5-20 ‘ukay-ukay’ scam at BOC bared
Cinco huli, lusot veinte.
Millions of pesos in government revenue have been lost to this illegal practice at the Bureau of Customs (BOC), where for every 25 shipments of imported ukay-ukay, or used clothing, five are seized by the agency while the rest are promptly released to consignees upon payment of tara, or grease money, to corrupt customs personnel.
This was disclosed to the Inquirer on Tuesday by a newly appointed BOC official, who said a group of big-time players, led by “Mr. T,” has cornered the illegal ukay-ukay importation trade under the Aquino administration.
T is short for “a certain Mr. Teves,” the official said.
The importation of second-hand clothes is banned under Republic Act. No. 4653, or the “Act to safeguard the health of the Filipino people and maintain the dignity of the nation through the prohibition of the importation of used clothing and rags” and under the Tariffs and Customs Code of the Philippines.
The ban has prompted smugglers to misdeclare ukay-ukay imports as general merchandise, among other items, said the source.
The smugglers have also benefited from the so-called “swing” scheme practised by some BOC and ports officials and employees, who simply look the other way as ukay-ukay and other smuggled goods are transferred from ships or carriers directly to waiting trucks at the piers.
“In exchange for the usual grease money, of course,” said the same source.
He said the “proof of the government’s failure to stop the smuggling of ukay-ukay is the continued proliferation of ukay-ukay stores nationwide.”
In separate interviews, the official’s disclosures were confirmed by some BOC old-timers, one of whom said, “Don’t belittle the revenue lost to ukay-ukay smuggling … Milyones yan, ’di barya-barya lang. (It runs in the millions.)”
Late last year, then Customs Commissioner Ruffy Biazon said the agency would release millions of pesos worth of smuggled ukay-ukay, as well as rice and construction materials, to help the government’s relief efforts for the victims of Supertyphoon “Yolanda.”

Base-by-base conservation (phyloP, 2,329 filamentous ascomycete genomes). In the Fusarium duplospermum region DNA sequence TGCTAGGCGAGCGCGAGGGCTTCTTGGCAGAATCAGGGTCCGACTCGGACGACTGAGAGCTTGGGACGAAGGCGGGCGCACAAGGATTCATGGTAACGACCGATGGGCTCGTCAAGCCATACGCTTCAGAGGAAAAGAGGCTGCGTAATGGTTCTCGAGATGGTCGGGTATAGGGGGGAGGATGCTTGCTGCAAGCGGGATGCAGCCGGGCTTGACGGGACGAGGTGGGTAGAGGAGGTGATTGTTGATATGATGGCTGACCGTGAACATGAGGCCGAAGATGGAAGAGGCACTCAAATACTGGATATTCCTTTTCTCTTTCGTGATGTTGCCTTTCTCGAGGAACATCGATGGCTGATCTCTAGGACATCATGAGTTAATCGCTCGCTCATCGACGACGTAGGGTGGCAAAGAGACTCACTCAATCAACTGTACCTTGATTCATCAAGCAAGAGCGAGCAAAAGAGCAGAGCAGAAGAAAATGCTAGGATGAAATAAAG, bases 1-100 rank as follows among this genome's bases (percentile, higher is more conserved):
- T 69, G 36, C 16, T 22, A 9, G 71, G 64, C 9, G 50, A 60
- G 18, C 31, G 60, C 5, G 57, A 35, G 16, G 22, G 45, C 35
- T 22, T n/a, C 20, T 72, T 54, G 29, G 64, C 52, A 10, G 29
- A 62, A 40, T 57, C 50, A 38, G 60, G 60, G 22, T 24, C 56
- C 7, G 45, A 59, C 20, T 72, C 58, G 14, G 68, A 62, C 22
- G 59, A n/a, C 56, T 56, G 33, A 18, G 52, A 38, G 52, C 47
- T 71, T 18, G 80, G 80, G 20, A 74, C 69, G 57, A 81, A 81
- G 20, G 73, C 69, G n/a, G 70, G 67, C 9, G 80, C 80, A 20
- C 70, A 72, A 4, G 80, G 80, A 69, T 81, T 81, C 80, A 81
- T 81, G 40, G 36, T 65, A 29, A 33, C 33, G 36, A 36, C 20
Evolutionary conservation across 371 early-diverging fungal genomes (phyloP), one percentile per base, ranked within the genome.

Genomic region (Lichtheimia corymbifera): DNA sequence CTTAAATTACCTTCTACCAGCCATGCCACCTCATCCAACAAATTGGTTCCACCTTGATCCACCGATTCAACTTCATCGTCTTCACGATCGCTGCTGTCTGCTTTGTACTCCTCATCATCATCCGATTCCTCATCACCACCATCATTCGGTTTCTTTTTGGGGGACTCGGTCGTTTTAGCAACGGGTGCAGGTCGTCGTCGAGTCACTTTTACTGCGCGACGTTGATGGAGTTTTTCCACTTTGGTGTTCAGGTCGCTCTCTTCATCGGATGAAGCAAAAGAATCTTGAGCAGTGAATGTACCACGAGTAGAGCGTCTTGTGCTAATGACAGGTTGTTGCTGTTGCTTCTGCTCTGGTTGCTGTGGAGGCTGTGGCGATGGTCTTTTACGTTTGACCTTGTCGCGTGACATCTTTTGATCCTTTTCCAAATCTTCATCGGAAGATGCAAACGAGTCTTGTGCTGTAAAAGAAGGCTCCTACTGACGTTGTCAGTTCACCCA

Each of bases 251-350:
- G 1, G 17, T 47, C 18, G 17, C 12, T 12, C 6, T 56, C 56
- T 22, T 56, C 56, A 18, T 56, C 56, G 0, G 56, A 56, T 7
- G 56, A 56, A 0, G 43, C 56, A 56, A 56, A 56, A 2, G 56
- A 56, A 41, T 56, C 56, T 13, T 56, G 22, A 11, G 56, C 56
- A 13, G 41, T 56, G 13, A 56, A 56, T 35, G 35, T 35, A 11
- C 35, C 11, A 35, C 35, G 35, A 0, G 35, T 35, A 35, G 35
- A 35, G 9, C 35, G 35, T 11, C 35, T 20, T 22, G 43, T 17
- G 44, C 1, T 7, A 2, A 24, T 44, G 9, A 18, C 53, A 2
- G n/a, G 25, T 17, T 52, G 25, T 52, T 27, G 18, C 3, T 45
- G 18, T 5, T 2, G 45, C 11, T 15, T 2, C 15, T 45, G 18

Biazon told this paper the items were prepared in various ports around the country to be turned over to the Department of Social Welfare and Development (DSWD).
The former Muntinlupa City legislator said the BOC would make an inventory of the confiscated goods in the ports to determine the availability of items they can donate to the DSWD.
In September, Biazon said the BOC planned to turn over P40 million worth of smuggled ukay-ukay to the department, noting “it’s the best option because used clothing cannot be disposed of by auction since these are prohibited goods.”
In January 2012, P20 million worth of illegally imported ukay-ukay went to the Northern Mindanao folk who were displaced by floods spawned by Tropical Storm “Sendong.”
The BOC early this month, meanwhile, lost several millions of pesos due to the alleged undervaluation of over 140 containers of imported steel products and tiles by a group led by “Ma’am T,” another big-time player at the agency.
“Worse, the shipment also resulted in the entry of more substandard steel products from China,” a bureau insider said.
At the BOC, Ma’am T is also known as “Ma’am Tina,” which is short for “a certain Tina Yu,” who also uses the aliases “Tina Vidal” and “Tina Lapid.”
Another BOC official earlier said the bureau had been losing more than P5 billion a year to undervalued plastic manufacturing materials imported by Ma’am T’s group.
“Because of her, the importation of plastic resin products, mainly by front business firms or consignees being used by her group, has become centralized,” the official said.
Like other players, Ma’am T “can influence the volume of imports handled by the bureau, either by withholding or bringing in more shipments to help the BOC meet its monthly collection targets.”
That is, if the mutually agreed tara is met between them and their contacts at the BOC, the source added.
From 2002 to 2011, the government lost more than P1.33 trillion in revenue due to smuggling through the country’s ports, according to the Federation of Philippine Industries (FPI), which groups about 800 companies.
In a 20-page study, the FPI said lost revenue from 2002 to 2008 came up to P889.5 billion, with further losses of P119.65 billion in 2009 and P326.76 billion in 2010 and 2011.
The group arrived at those figures by finding the “disparities in import data” from the BOC and the International Monetary Fund.
President Aquino earlier said the government had been losing at least P200 billion in revenue each year due to smuggling activities in the country’s ports.
And customs officials can’t seem to do anything about it.
Subscribe to INQUIRER PLUS to get access to The Philippine Daily Inquirer & other 70+ titles, share up to 5 gadgets, listen to the news, download as early as 4am & share articles on social media. Call 896 6000.